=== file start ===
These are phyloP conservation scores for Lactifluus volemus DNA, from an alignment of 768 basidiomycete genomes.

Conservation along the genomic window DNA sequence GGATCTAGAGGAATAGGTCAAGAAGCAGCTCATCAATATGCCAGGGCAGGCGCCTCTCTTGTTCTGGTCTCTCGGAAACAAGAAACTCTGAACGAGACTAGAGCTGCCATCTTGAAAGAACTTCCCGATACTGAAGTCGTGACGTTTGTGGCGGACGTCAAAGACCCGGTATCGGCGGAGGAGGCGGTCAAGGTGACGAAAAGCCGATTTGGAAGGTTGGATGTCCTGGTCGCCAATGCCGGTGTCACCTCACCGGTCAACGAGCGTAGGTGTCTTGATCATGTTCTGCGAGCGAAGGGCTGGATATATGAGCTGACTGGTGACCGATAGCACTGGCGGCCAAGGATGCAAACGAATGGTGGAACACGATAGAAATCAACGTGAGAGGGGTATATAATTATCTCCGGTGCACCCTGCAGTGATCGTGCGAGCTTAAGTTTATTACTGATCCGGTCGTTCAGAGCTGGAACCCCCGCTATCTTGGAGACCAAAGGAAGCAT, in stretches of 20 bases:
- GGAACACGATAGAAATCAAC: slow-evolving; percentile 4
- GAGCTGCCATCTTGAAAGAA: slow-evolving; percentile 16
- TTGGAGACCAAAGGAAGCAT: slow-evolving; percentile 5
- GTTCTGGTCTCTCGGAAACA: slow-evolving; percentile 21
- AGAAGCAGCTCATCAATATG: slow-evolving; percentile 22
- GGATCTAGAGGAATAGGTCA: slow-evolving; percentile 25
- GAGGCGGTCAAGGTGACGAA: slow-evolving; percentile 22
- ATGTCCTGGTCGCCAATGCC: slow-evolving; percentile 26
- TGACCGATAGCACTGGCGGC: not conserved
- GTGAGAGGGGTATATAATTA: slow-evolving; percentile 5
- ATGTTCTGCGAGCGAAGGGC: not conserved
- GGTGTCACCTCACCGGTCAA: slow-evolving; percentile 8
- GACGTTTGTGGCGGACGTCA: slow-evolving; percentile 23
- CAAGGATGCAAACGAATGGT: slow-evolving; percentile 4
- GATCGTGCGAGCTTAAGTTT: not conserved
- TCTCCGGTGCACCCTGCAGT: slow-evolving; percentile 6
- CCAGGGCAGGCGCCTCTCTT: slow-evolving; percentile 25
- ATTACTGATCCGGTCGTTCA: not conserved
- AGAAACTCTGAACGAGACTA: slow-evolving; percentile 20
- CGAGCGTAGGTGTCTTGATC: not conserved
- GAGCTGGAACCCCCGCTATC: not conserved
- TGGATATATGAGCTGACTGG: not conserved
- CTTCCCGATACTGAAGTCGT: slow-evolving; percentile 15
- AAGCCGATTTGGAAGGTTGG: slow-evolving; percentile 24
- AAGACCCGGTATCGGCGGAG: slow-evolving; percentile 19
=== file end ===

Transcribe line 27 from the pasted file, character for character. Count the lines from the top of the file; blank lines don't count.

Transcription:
- AAGACCCGGTATCGGCGGAG: slow-evolving; percentile 19